As noted, the issue which is posed for our consideration is arising in a petition filed under Section 7 of IB Code, before it is admitted and therefore not yet an action in rem. In such application, the course to be adopted by the Adjudicating Authority if an application under Section 8 of the Act, 1996 is filed seeking reference to arbitration is what requires consideration. The position of law that the IB Code shall override all other laws as provided under Section 238 of the IB Code needs no elaboration. In that view, notwithstanding the fact that the alleged corporate debtor filed an application under Section 8 of the Act, 1996, the independent consideration of the same dehors the application filed under Section 7 of IB Code and materials produced therewith will not arise. The Adjudicating Authority is duty bound to advert to the material available before him as made available along with the application under Section 7 of IB Code by the financial creditor to indicate default along with the version of the corporate debtor. This is for the reason that, keeping in perspective the scope of the proceedings under the IB Code and there being a timeline for the consideration to be made by the Adjudicating Authority, the process cannot be defeated by a corporate debtor by raising moonshine defence only to delay the process. In that view, even if an application under Section 8 of the Act, 1996 is filed, the Adjudicating Authority has a duty to advert to contentions put forth on the application filed under Section 7 of IB Code, examine the material placed before it by the financial creditor and record a satisfaction as to whether there is default or not. While doing so the contention put forth by the corporate debtor shall also be noted to determine as to whether there is substance in the defence and to arrive at the conclusion whether there is default. If the irresistible conclusion by the Adjudicating Authority is that there is default and the debt is payable, the bogey of arbitration to delay the process would not arise despite the position that the agreement between the parties indisputably contains an arbitration clause.
That apart if the conclusion is that there is default and the debt is payable, due to which the Adjudicating Authority proceeds to pass the order as contemplated under subsection 5(a) of Section 7 of IB Code to admit the application, the proceedings would then get itself transformed into a proceeding in rem having erga omnes effect due to which the question of arbitrability of the so­ called inter se dispute sought to be put forth would not arise. On the other hand, on such consideration made by the Adjudicating Authority if the satisfaction recorded is that there is no default committed by the company, the petition would stand  rejected as provided under sub­section 5(b) to Section 7 of IB Code, which would leave the field open for the parties to secure appointment of the Arbitral Tribunal in an appropriate proceedings as contemplated in law and the need for the NCLT to pass any orders on such application under Section 8 of Act, 1996 would not arise.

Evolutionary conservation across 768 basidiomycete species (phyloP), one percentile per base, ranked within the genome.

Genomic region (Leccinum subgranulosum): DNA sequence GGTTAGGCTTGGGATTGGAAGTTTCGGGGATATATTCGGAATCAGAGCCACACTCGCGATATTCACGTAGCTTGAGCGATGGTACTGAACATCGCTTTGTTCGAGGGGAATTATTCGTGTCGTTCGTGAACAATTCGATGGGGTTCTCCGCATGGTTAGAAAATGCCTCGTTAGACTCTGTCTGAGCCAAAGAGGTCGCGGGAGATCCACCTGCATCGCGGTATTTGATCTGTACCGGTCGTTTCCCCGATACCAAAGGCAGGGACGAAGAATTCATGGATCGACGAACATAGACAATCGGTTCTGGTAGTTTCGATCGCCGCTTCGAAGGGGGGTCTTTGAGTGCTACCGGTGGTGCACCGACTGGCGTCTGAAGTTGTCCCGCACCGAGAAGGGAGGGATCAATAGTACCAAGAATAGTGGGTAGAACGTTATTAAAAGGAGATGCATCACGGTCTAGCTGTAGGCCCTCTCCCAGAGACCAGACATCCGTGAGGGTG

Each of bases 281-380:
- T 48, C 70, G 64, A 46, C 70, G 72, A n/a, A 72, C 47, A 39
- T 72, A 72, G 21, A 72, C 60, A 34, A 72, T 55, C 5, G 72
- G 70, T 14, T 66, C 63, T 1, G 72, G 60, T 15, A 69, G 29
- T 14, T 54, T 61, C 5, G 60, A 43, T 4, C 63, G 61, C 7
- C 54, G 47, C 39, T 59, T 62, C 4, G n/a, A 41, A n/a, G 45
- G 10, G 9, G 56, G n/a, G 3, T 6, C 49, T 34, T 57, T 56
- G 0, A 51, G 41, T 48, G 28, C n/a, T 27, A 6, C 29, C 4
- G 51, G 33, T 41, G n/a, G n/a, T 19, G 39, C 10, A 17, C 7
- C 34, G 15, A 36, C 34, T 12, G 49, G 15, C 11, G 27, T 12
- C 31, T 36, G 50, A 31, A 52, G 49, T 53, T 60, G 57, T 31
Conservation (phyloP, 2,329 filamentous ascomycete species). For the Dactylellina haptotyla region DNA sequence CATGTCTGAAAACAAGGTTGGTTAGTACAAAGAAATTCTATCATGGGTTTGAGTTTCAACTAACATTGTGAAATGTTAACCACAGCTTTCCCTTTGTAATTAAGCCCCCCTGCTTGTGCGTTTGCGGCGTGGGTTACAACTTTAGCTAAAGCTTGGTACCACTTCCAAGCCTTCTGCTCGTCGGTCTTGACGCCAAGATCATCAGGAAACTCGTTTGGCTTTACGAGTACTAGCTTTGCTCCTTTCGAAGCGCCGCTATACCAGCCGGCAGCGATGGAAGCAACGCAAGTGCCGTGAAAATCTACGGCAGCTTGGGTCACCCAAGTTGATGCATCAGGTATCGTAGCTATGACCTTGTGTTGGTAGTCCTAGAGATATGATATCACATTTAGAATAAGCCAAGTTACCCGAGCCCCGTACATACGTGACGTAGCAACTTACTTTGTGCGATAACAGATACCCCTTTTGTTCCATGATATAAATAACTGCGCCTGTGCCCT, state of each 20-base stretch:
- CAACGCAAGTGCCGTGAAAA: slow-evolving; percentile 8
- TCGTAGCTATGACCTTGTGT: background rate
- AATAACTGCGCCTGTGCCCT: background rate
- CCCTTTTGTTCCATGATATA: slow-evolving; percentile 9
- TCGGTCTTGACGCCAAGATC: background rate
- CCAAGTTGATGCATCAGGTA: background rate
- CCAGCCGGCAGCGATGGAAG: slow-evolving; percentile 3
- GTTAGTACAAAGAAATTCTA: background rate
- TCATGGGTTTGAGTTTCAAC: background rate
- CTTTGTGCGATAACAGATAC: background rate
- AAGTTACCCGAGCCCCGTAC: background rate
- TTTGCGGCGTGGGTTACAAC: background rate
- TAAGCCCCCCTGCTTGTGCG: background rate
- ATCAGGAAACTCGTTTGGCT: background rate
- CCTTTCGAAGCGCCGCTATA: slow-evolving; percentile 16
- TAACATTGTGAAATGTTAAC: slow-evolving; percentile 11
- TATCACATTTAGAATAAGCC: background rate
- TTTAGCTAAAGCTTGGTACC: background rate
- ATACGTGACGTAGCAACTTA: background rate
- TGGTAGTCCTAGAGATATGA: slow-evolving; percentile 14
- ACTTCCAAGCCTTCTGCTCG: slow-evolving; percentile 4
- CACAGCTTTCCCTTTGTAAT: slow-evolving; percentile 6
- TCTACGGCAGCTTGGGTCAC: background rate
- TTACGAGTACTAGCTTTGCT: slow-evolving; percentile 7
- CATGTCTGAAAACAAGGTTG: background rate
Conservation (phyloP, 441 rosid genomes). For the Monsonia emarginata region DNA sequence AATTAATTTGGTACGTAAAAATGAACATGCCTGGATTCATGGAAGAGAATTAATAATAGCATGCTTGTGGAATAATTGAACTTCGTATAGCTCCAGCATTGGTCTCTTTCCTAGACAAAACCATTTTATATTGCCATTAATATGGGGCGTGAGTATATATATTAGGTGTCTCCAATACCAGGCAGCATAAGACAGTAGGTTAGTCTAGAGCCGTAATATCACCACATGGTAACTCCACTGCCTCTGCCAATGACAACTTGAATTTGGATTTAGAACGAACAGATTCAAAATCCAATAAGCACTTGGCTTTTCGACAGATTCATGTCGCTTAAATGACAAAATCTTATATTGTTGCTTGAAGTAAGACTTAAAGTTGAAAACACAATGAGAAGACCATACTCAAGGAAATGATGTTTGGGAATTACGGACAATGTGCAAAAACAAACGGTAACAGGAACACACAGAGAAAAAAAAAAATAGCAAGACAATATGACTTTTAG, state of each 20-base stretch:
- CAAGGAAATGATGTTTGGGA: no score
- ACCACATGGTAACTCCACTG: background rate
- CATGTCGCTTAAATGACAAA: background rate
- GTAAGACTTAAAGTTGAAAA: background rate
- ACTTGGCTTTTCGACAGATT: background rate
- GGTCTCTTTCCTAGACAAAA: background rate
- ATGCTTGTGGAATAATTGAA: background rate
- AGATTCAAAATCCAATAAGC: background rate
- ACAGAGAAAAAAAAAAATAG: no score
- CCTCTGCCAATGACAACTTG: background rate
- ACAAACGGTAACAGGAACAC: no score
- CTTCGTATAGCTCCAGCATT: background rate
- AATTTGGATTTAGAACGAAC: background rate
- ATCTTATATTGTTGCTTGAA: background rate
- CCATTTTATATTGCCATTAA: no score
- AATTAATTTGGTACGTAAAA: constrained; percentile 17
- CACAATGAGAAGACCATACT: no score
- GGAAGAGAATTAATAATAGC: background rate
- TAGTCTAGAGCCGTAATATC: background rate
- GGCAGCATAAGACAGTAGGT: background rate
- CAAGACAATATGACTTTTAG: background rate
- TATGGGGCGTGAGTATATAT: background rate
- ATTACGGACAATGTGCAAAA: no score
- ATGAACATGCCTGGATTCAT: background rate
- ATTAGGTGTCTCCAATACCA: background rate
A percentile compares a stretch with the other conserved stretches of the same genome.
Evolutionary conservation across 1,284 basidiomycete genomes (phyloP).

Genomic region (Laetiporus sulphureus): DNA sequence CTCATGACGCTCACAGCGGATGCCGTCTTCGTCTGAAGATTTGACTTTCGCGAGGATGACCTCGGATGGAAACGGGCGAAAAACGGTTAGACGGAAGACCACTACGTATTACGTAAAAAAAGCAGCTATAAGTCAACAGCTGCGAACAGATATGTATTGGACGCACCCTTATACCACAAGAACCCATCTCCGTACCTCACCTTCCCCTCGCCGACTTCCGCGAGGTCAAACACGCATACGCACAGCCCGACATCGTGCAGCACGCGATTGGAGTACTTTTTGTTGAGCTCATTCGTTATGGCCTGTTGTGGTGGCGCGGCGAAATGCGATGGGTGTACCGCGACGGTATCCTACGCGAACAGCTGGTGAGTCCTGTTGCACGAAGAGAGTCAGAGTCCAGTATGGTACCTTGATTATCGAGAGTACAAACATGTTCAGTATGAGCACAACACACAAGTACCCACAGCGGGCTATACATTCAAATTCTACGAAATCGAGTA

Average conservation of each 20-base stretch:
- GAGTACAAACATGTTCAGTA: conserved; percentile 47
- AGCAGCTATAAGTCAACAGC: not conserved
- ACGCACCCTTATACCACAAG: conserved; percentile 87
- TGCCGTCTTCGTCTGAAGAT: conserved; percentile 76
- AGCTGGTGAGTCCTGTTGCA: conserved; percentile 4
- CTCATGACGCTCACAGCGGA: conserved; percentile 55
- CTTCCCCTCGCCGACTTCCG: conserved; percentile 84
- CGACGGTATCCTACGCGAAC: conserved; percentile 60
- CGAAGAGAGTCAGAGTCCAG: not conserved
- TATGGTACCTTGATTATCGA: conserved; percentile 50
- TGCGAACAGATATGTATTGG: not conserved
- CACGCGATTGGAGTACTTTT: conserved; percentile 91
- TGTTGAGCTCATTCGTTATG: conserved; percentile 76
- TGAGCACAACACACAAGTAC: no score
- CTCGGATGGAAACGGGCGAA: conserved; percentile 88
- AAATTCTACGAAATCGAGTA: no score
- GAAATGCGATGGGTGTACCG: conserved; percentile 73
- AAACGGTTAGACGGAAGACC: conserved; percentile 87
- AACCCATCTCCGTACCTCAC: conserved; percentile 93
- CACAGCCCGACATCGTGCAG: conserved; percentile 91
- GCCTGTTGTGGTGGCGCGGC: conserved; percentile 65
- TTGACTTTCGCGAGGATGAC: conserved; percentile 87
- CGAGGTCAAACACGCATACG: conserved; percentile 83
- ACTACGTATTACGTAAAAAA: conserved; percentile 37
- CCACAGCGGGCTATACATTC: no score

While upholding the NCLT order, the bench observed thus:

In that circumstance though in the operative portion of the order dated 09.06.2020 the application filed under Section 8 of the Act, 1996 is allowed and as a corollary the petition under Section 7 of the IB Code is dismissed; in the facts and circumstances of the present case it can be construed in the reverse. Hence, since the conclusion by the Adjudicating Authority is that there is no default, the dismissal of the petition under Section 7 of IB Code at this stage is justified. Though the application under Section 8 of the Act, 1996 is allowed, the same in any event will be 36 subject to the consideration of the petition filed under Section 11 of the Act, 1996 before this Court

The court then proceeded to allow the Arbitration Petition.

Case: Indus Biotech Private Limited vs. Kotak India Venture (Offshore) Fund [Arb. Petition (Civil) 48/2019]
Coram: CJI SA Bobde, Justices AS Bopanna and V. Ramasubramanian
Citation: LL 2021 SC 187

Click here to Read/ Download Judgment